In-Hospital Blood Testing, Laboratory, X-Rays, and Ultrasound
Many veterinary clinics need to send bloodwork out to an external lab for testing and wait for results - but not our hospitals! We have impressive modern blood testing units which are capable of running tests critical to the health of your pets in minutes to hours (depending on the type of tests). This allows our veterinarians to quickly diagnose conditions such as anemia, severe inflammation, and immune mediated diseases, and begin treatment immediately.
We use our in-hospital blood units to perform complete blood cell counts (CBCs), that check the number of red blood cells, inflammatory cells, and platelets. Comprehensive biochemistry profiles can be run to check proteins, albumin, liver enzymes, kidney function, blood glucose, calcium, and electrolytes. Comprehensive biochemistry can measure total T4, or total thyroid hormone levels, as well. For cats, this means that we can diagnose and monitor hyperthyroid disease easily. For dogs, we may still recommend a more detailed test for diagnosis, but for dogs who are well managed with their hypothyroid disease, the total T4 may be helpful for quick assessment. In summary, we can tell you so much information in this one blood profile!
Wellness bloodwork is recommended annually for most patients, particularly senior and geriatric pets.
Many of our patients will have blood testing done before their anesthesia and surgery procedures. For any lengthy surgery such as dental cleanings and oral surgery, soft tissue surgeries or orthopedic surgeries, we always do this bloodwork so we can prepare and manage the anesthesia, recovery, and any medications required. For spay and neuter procedures, we strongly recommend preanesthesia bloodwork.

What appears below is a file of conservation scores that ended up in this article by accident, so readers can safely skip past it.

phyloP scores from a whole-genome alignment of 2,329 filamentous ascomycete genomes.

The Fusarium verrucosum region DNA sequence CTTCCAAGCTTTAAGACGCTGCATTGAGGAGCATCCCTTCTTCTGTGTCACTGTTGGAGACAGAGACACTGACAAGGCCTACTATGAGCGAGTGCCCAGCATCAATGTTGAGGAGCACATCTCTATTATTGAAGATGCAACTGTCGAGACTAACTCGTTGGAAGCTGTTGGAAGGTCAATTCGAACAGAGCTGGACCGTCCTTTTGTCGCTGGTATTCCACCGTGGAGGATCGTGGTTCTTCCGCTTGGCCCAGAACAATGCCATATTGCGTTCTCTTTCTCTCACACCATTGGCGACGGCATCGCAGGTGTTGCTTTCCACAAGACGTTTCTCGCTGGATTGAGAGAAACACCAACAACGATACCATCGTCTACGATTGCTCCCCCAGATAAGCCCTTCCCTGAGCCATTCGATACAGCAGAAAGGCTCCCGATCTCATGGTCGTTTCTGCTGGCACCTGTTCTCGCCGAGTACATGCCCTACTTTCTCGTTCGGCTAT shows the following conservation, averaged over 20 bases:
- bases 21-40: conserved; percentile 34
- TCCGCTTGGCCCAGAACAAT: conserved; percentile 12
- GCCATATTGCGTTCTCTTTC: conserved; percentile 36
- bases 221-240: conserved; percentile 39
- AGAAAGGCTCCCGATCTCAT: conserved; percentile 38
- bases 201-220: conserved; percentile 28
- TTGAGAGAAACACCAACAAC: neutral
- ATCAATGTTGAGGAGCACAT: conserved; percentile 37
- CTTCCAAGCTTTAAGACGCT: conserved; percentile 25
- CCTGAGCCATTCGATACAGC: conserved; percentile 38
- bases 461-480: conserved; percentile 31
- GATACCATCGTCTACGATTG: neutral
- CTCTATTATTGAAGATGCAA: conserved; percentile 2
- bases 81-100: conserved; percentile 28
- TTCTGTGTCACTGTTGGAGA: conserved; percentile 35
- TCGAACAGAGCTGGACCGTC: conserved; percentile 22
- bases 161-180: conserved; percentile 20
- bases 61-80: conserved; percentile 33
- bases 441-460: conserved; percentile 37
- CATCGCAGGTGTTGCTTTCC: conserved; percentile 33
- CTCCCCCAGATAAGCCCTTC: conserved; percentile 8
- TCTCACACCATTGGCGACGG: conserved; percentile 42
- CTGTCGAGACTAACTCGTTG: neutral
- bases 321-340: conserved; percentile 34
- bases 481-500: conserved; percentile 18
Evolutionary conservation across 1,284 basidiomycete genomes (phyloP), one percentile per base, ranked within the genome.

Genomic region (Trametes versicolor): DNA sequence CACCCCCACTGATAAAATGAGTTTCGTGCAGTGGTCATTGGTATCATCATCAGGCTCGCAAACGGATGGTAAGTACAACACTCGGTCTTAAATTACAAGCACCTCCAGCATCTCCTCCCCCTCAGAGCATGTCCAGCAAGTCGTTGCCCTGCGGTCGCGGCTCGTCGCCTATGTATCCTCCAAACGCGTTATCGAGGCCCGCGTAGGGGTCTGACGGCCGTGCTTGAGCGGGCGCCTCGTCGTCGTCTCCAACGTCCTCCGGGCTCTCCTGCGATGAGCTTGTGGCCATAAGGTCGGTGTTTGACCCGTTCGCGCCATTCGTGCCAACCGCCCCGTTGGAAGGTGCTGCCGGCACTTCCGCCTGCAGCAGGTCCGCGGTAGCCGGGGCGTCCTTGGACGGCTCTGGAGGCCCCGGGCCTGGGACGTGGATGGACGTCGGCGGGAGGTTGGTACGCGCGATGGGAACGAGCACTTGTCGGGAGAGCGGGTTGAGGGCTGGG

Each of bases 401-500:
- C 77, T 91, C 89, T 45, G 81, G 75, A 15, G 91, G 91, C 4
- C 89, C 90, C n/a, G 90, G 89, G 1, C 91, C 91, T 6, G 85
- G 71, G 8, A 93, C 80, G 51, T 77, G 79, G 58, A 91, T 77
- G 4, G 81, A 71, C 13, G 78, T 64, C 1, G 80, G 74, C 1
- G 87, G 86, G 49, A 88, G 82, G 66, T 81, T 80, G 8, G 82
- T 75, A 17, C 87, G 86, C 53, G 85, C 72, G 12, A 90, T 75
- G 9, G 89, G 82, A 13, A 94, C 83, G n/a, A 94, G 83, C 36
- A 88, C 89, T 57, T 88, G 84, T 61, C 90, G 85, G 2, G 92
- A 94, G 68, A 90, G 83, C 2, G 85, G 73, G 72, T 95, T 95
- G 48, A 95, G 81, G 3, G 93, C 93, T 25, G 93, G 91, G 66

Unlike some clinics which need to send samples out to external laboratories and wait days for the results, our hospitals feature full laboratories! This means that we're able to run a wide array of tests and have the results available to our veterinarians in minutes. Generally, this means that conditions are diagnosed and treated more quickly than they otherwise would have been had samples been sent to an external laboratory. Our in-hospital laboratory capabilities include urinalysis, ear cytology, and skin cytology, among other things. Our microscopes also assist us in discovering lice, ear mites, mange mites, demodex, and other parasites that live on pets' skin.
X-rays, professionally known as radiographs, are the most common form of imaging used by veterinarians to diagnose conditions such as fractures, arthritis and pneumonia. They involve exposing pets to a beam of x-rays and taking a picture of their distribution as the x-rays pass through the pet's body.
Our x-ray devices are state of the art digital units. This means that images are uploaded and displayed on monitors within seconds of taking the x-ray. We're able to show pet owners the images and even share them through email. This is in contrast to traditional x-ray units which require some time to produce films.
We also have a specialized digital dental x-ray unit - a piece of equipment which most veterinary clinics do not have. Often, the tooth and gum tissue appear relatively normal on the surface, but it is not uncommon to find abnormalities such as abscesses and cancers at the root level. Dental x-rays allow us to see this and treat these conditions appropriately.
One of the many great features of our practice which sets us apart from others is the fact that we have an ultrasound machine. This handy piece of equipment allows our veterinarians to collect useful information inside the abdomen, and assists us in uncovering problems and diagnosing certain conditions. It allows us to see abnormal fluid, changes in the size of organs, stones in the bladder, and tumours not visible on radiographs. It also guides our veterinarians in taking biopsies of the organs for further testing. When it comes to cardiac issues, we work with a cardiologist who performs cardiac ultrasounds and complete work-up and assessment in hospital.